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SACRAMENTO � Think California creations and you might envision movie stars, seasonal cuisine or computer chips. Ask Assemblyman Gene Mullin and the South San Francisco Democrat might list energy-saving gizmos, Alzheimer’s treatments or a thousand other past and potential inventions nurtured by state taxpayers’ dollars. Just don’t ask how many of those inventions are out there, who’s using them or who’s protecting them from infringement. “We really don’t have an accessible inventory of what the state’s intellectual property is,” Mullin said. The second-term assemblyman hopes to change that by creating a state Office of Intellectual Property. He envisions a central clearinghouse that would track state-funded inventions, set policies for research transfers and, in some cases, ensure taxpayers receive some benefit from resulting products. Mullin’s proposal wouldn’t apply to any intellectual property agreement tied to California’s $3 billion stem cell initiative. But that still leaves an estimated $300 million in annual state-funded research on things like agriculture, geothermal resources and breast cancer � not all of it taking place at California’s universities. “It’s sort of like Topsy. It grows,” Mullin said. “This is a way to provide some structure.” Mullin’s legislation to create an IP office has moved quietly through the Legislature, where an Assembly fiscal committee is expected to review it over the next two weeks or so. That’s left IP experts to ponder the bill’s potential results, and so far their reviews are mixed.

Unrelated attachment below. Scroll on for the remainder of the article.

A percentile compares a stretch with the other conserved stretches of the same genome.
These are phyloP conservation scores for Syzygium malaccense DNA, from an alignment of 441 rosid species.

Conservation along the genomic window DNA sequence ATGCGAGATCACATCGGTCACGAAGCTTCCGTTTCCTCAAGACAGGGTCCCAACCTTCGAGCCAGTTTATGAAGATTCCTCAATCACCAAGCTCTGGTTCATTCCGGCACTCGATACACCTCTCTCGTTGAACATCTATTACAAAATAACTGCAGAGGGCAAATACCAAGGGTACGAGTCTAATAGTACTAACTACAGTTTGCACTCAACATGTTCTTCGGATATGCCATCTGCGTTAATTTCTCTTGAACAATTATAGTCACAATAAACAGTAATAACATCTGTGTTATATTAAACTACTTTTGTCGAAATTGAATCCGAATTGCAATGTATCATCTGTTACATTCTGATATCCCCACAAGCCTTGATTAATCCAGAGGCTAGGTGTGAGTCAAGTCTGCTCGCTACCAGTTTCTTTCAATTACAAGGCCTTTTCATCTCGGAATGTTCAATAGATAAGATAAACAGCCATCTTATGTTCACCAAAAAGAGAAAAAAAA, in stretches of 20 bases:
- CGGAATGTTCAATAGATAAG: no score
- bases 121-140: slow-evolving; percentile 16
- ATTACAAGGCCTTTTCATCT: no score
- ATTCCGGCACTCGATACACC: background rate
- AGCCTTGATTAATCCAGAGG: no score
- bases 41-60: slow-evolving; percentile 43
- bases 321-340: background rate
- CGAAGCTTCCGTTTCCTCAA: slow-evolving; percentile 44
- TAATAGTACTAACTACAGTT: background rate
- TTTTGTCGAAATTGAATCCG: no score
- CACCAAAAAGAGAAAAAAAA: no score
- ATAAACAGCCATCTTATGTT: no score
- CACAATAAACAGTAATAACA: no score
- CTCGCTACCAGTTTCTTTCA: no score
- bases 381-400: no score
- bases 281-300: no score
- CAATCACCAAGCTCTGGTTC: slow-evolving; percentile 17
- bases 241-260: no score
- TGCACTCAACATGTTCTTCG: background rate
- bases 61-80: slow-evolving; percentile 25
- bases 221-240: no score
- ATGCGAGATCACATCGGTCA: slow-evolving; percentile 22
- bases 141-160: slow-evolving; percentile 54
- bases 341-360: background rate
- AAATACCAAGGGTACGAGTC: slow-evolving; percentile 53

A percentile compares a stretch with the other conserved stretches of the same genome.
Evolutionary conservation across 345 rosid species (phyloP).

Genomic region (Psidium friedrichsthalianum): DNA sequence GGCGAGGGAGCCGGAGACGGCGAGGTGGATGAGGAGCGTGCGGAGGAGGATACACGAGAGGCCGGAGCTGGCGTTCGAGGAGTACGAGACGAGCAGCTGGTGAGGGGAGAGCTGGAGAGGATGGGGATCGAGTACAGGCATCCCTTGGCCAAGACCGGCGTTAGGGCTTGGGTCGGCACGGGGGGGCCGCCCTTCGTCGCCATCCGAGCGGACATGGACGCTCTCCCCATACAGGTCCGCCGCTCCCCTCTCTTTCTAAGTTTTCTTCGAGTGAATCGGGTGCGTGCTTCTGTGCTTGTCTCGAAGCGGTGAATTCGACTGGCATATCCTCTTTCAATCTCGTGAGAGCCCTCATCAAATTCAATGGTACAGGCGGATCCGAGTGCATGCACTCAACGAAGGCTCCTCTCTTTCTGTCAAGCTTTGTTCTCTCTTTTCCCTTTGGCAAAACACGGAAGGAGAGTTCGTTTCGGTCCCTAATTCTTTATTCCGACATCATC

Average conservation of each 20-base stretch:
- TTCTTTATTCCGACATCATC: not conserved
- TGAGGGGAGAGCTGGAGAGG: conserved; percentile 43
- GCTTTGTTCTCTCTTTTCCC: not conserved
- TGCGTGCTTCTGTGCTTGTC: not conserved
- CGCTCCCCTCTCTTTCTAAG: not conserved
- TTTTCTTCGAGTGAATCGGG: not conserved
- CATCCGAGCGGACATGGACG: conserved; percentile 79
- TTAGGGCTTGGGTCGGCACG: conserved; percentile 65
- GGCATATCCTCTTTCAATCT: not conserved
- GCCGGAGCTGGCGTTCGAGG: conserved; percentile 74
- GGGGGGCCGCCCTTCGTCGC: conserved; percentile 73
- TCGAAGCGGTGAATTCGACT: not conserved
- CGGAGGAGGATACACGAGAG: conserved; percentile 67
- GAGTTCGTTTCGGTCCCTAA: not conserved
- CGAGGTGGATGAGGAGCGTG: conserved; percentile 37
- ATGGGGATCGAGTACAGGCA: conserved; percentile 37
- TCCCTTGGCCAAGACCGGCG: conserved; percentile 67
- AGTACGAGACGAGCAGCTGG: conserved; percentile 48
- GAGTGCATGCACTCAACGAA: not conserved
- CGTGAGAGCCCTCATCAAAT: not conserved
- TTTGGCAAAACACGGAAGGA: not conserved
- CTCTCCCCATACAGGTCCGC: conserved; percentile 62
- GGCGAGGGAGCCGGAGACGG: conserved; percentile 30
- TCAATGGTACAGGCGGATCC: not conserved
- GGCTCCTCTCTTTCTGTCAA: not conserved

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A frequently repeated concern is that the bill’s language is ambiguous, requiring contractors to act within “a reasonable period of time” or “appropriate cases” that might allow the state to dedicate IP rights to the public domain. “It could be an invitation to litigation,” said John Wetherell, a partner in Pillsbury Winthrop Shaw Pittman’s San Diego office. Patent attorney James Pooley, a partner in Pooley & Oliver, praised Mullin for “getting one agency in charge of all this because if you leave things the way they are, you’re leaving everything on the table.” Pooley was part of a legislatively created IP task force that in a January report recommended many of the proposals found in Mullin’s Assembly Bill 2721. The bill, however, includes two significant differences: State agencies could grant exclusive licenses only to organizations that agree to provide any developed therapies to uninsured patients and also to the state at a reduced rate. Also, the state would be entitled to a proportional share of any money earned on a product developed with taxpayer-funded research. Pooley and others worry the royalty requirements could have a chilling effect on companies. “Unless the state is willing to finance the rest of the process that occurs on the way to getting to a product that sells � it’s hard to justify the insistence in every case of a direct payback,” he said. “We thought the state should focus on the indirect paybacks: taxes, jobs, the increased attraction of the state’s universities. These are all legitimate state benefits. You get that by seeding research and development.” Mullin countered that the state would only be taking a share of royalties that in many cases are already paid to research universities. And, he added, the state may actually attract more businesses if it has a single, uniform IP policy. “The UCs already have a royalty stream and what we’re saying is that royalty stream should include the state,” he said. “This is not a new thing.” University leaders have yet to take an official position on the proposal, and the bill’s backers say the IP office would not try to take over any school’s existing tech-transfer operations. But Pillsbury Winthrop’s Wetherell questioned whether the bill’s provisions might lead research universities to hike their royalty requirements to offset any state take. “I could envision a situation where the royalty rates get too high and a company says no, I’m sorry, I can’t do that,” he said. Mullin’s proposal is also vague on what happens when researchers spend both state and federal money. Federal IP law doesn’t require grant recipients or licensees to pay back the government. Also, federal regulators have never used their “march-in” rights to seize IP from an inactive contractor or to address a public health issue. Would a more liberal California be less hesitant? “That is a last resort and my sense is that it [would be] rarely if ever used,” Mullin said. The assemblyman said he’s still editing his bill to answer questions about co-mingling state and federal funds and other issues.

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